§ 22. Mr. Gibson-Watt
asked the Minister of Health if he will introduce legislation to establish a special fund out of which those who incur debts, as a result of medical treatment received in foreign countries with which he has no reciprocal agreement, may be compensated.
§ Mr. Gibson-Watt
May I ask my hon. Friend whether he realises that the Question concerns a constituent of mine, Mrs. Bowen, who when she was in America had an accident and as a result now owes the medical authorities in America 7,900 dollars? Will my hon. Friend ask his right hon. Friend to continue the efforts which I know he is making to get reciprocal arrangements with the United States? Will my right hon. Friend point out to the United States authorities that if the present position continues only rich people will be able to afford to go to the States?
§ Mr. Braine
First, may I make it quite plain that it is the policy of the Government to secure reciprocal arrangements wherever possible. The difficulty, of course, is that there are so few countries in the world which have a comprehensive health service similar to our own.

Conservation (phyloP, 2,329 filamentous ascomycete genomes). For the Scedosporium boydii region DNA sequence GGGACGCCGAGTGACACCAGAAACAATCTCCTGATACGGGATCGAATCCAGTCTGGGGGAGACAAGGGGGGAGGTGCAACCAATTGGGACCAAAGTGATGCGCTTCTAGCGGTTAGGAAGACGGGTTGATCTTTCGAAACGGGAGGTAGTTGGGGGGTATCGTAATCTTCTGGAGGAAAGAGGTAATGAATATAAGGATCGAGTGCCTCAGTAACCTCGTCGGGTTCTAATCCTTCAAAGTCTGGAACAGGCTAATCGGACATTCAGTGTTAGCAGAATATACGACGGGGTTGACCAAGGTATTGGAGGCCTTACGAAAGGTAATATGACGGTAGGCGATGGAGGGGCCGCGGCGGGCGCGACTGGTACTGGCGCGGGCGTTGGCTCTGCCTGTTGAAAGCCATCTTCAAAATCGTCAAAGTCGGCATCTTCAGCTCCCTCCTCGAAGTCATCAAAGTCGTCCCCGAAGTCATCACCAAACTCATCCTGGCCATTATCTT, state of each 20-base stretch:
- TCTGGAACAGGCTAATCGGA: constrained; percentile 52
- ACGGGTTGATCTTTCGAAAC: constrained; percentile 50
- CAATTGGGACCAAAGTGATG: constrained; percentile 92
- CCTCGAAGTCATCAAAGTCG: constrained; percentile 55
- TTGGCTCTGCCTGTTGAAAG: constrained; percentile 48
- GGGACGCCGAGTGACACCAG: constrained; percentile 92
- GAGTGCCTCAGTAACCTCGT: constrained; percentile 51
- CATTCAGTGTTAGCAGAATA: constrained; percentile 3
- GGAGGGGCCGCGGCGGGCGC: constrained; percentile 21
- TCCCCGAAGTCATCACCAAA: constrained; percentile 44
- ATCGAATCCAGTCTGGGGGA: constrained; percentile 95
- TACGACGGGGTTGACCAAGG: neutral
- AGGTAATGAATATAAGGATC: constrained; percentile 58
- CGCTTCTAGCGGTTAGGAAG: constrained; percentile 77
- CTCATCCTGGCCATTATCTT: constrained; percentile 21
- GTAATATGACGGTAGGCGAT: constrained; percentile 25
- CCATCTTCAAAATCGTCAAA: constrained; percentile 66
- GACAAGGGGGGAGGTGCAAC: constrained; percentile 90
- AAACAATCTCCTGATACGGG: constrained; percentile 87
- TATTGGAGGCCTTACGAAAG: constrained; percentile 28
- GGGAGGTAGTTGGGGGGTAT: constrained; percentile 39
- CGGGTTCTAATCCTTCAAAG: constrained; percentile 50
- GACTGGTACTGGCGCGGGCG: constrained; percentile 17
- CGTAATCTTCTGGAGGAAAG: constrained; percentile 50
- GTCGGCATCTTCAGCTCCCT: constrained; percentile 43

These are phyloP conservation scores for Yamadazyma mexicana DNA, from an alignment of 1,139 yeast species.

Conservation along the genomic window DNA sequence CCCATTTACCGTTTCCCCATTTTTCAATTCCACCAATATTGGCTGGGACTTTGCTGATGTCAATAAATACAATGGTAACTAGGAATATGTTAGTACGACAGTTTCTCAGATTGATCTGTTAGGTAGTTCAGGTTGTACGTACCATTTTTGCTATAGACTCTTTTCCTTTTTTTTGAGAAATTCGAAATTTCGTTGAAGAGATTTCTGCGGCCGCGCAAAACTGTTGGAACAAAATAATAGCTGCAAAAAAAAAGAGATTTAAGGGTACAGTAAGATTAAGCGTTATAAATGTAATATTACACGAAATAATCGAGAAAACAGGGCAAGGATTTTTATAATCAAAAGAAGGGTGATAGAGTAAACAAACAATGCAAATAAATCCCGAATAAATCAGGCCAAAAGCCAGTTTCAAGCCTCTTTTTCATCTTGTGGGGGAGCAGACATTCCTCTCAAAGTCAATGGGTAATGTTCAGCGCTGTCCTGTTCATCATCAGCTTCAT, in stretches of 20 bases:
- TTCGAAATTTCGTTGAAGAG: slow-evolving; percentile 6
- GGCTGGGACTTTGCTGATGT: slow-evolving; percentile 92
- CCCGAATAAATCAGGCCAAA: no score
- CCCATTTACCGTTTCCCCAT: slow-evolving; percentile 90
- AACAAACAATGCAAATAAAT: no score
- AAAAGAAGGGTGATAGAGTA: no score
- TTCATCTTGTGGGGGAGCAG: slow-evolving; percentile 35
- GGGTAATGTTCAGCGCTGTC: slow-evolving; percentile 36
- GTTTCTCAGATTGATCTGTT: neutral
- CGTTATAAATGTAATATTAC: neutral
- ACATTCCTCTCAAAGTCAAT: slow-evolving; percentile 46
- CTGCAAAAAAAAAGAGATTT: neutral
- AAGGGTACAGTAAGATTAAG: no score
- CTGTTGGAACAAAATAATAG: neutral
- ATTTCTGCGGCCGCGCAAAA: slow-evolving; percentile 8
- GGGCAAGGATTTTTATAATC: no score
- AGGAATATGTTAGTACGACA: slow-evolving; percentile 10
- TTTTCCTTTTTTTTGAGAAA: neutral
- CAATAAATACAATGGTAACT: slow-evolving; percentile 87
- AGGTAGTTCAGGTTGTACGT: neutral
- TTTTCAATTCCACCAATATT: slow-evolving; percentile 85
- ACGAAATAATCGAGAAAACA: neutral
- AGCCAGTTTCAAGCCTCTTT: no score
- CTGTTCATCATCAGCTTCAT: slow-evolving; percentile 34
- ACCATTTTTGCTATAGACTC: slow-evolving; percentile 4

I appreciate what my hon. Friend is seeking to do, but my right hon. Friend has no power to meet the cost of treatment abroad, nor the cost of treatment outside the National Health Service in this country. It would be virtually impossible to devise a means of maintaining any control over expenditure from a fund of that kind. It would be difficult, if not impossible, to prevent abuse. It is not unreasonable—not in connection with this case, but generally, because this affects a number of people—to expect people who go abroad to make provision by private insurance to meet the financial consequences of illness or injury while there.
§ Sir H. Harrison
Would my hon. Friend confirm that Foreign Office 28 officials in foreign countries often help our nationals who go into hospitals in those countries with their debts and their passages home, and that if a person is in need they do not press for repayment of the amount involved?
§ Mr. Gibson-Watt
As I know that my hon. Friend would wish to give a satisfactory answer, I should like to take this matter further. I give notice that I shall raise this matter on the Adjournment at the earliest opportunity.